Asha'ille by Arthaey Angosii

Translated by: Arthaey Angosii

Vek'shatruv esa ne mlaiye ileiya 'sa dimacatá ne zin'e 'sa dogír sheló k', di'ay
arishavyilaiye ósa n'edhyu: ve'latjio sirevdaiye ne hijith arigh, hyilokim,
pajhen so'aefa, oshyen, gid, ura, krurás, yinaveth gana, shanago, acídh rilei,
saetheth ttan'e. Dochishyiv ne arigh pajhen ve'dogír chi k', vesik'vae e'kath
asardav ne krurás yinaveth gana ve'chi k'. T'vesik rúriv ne chi eyenim
vedá'saetheth ttan, krurás, oshyen, yinaveth gana, rilei k', t'ves asardav ne
arighith asárn ne eyenim. Vae'Imacatá lloshav aesam n'edh nom ne sshak, taragam.
Vik'asardavaiye ne taragam vel'gid ura kkik, t'ves vek'vel a'ach rúriv n'om kes.
Téjh, chat'nagov!
Smooth translation:

When you ask your mother from Imacatá how to make the tastiest meals, perhaps
she will answer you thus: you will need beef, cooking stones, an onion, butter,
oil, water, salt, pepper, Imacatá spices, hot sauce, and flour. Chop the meat
and onion finely, then into that add a little salt and pepper. Then make little
containers from the flour, salt, butter, pepper and sauce, and add the meat
mixture to the containers. In Imacatá they call these things "raviolis." Now add
the raviolis into the oil and water, and cook them until boiling. Enjoy, and do
Translation of previous torch Missing
taraga  -im 
n       pl  
ravioli PL  

Vek'shatruv   esa                    ne   mlaiye                              
dimacatá     ileiya 
vek   shatruv e-                 -sa ne   ml-ml                   -aiye        diy-
Imacatá ileiya 
adv   v       pron               mi  art  poss                    prsn         prep prop  
WHEN: ask     (intimate pronoun) 1   OBJ: (intangible possession) distant ring from
Imacatá mother 

ne   zin'e 'sa       dogír sheló k',   
ne   zin'e alun- -sa dogír sheló kek   
art  n     mi    mi  adj   adj   adv   
OBJ: meal  PREV  1   best  tasty :WHEN 

arishavyilaiye                    ósa                   n'edhyu:
arishav -yi     -l-  -aiye        ó-                -sa ne   edh  -yu    
v       mood    part prsn         pron              mi  art  adj  mi     
answer  SUBJUNC DO   distant ring (distant pronoun) 1   OBJ: this phrase 

ve'latijo      sirevdaiye             ne   hijith    arigh,hyilokim,         pajhen
ve   latijo    sirev -d- -aiye        ne   hiji -ith arigh hyilok        -im pajhen
adv  adj       v     tns prsn         art  n    adj  n     n             pl  n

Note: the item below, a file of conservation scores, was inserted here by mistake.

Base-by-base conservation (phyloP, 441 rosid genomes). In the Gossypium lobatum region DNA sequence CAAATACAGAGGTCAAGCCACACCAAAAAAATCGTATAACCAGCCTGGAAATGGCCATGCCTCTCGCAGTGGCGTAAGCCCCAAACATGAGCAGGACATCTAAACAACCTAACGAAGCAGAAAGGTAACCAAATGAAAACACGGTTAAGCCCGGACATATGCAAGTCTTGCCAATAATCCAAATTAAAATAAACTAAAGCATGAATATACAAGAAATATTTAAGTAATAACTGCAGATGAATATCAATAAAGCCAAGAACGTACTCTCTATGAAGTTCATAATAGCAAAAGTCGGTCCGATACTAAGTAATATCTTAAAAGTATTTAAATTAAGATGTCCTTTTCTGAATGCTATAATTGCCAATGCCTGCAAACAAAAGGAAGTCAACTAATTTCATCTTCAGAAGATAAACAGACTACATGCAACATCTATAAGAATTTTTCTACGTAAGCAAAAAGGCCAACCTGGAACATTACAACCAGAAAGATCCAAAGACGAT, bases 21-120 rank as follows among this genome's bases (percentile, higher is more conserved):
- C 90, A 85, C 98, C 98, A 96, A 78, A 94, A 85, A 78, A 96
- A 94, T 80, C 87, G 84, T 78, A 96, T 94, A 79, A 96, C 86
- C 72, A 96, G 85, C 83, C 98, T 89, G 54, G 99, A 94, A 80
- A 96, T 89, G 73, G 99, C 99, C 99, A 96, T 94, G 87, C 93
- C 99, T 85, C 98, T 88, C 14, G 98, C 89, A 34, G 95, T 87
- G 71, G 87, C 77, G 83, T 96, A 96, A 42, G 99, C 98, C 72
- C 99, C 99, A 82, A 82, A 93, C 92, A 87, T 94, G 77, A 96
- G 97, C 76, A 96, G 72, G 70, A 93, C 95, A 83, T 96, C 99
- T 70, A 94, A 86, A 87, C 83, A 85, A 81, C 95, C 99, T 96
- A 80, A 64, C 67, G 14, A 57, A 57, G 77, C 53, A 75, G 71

ADV: necessary have  FUT distant ring OBJ: cow  ADJ  meat  cooking stone PL  onion        

oshyen,gid,ura,  krurás,yinaveth   gana, shanago,ashida rilei,saetheth     ttan'e.

oshyen gid ura   krurás yinaveth   gana  shanago ashida rilei saethen -ith ttan  -e       
n      n   n     n      adj        n     n       adj    n     n       adj  n     epen     
butter oil water salt   Ashyinaven spice spice   warm   sauce grass   ADJ  flour (no

Dochishyiv ne   arigh pajhen         ve'dogír   chi   k',  
dochishyiv ne   arigh pajhen so'aefa ve   dogír chi   ke   
v          art  n     n              adv  adj   adj   adv  
chop       OBJ: meat  onion          ADV: best  small :ADV 

vesik'vae    e'kath  asardav ne   krurás yinaveth   gana  ve'chi     k'.  

vesik vae    egikath asardav ne   krurás yinaveth   gana  ve   chi   kesik 
adv   adv    mi      v       art  n      adj        n     adv  adj   adv   
THEN: WHERE: DO:     add     OBJ: salt   Ashyinaven spice ADV: small :THEN 

T'vesik    rúriv ne   eyenim        vedá'saetheth      ttan, 
te   vesik rúriv ne   eyen      -im vedá  saethen -ith ttan  
conj adv   v     art  n         pl  adv   n       adj  n     
and  THEN: make  OBJ: container PL  FROM: grass   ADJ  flour 

krurás,oshyen,yinaveth   gana, rilei kkesik',
krurás oshyen yinaveth   gana  rilei kedá  kesik 
n      n      adj        n     n     adv   adv   
salt   butter Ashyinaven spice sauce :FROM :THEN 

t'ves       asardav ne   arighith   asárn   ne   eyenim.   
te   ves    asardav ne   arigh -ith asárn   ne   eyen      -im 
conj adv    v       art  n     adj  n       art  n         pl  
and  WHILE: add     OBJ: meat  ADJ  mixture OBJ: container PL  

Vae'Imacatá    lloshav aesam        n'edh     nom    ne   sshak  taragam.
vae    Imacatá lloshav ae-  -sa -im ne   edh  no -im ne   sshak  taraga  -im 
adv    prop    v       pron mi  pl  art  adj  n  pl  art  quo    n       pl  
WHERE: Imacatá call    DIST 1   PL  OBJ: this it PL  OBJ: :QUOTE ravioli PL  

Vik'asardavaiye           ne   taragam     vel'gid     ura   kkik,   
vik  asardav -aiye        ne   taraga  -im vel     gid ura   kel     kik  
adv  v       prsn         art  n       pl  adv     n   n     adv     adv  
NOW: add     distant ring OBJ: ravioli PL  TOWARD: oil water :TOWARD :NOW 

t'ves       vek'vel       a'ach   rúriv n'om        kes.   
te   ves    vek   vel     a'ach   rúriv ne   no -im kes    
conj adv    adv   adv     adj     v     art  n  pl  adv    
and  WHILE: WHEN: TOWARD: boiling make  OBJ: it PL  :WHILE 

Téjh,  chat'nagov!
téjh   chat- nagov 
interj mood  v     
enjoy  let's eat   
Glossary/mini dictionary
* see grammar notes below for an explanation
a'ach 	boiling
acídh 	hot
arigh 	meat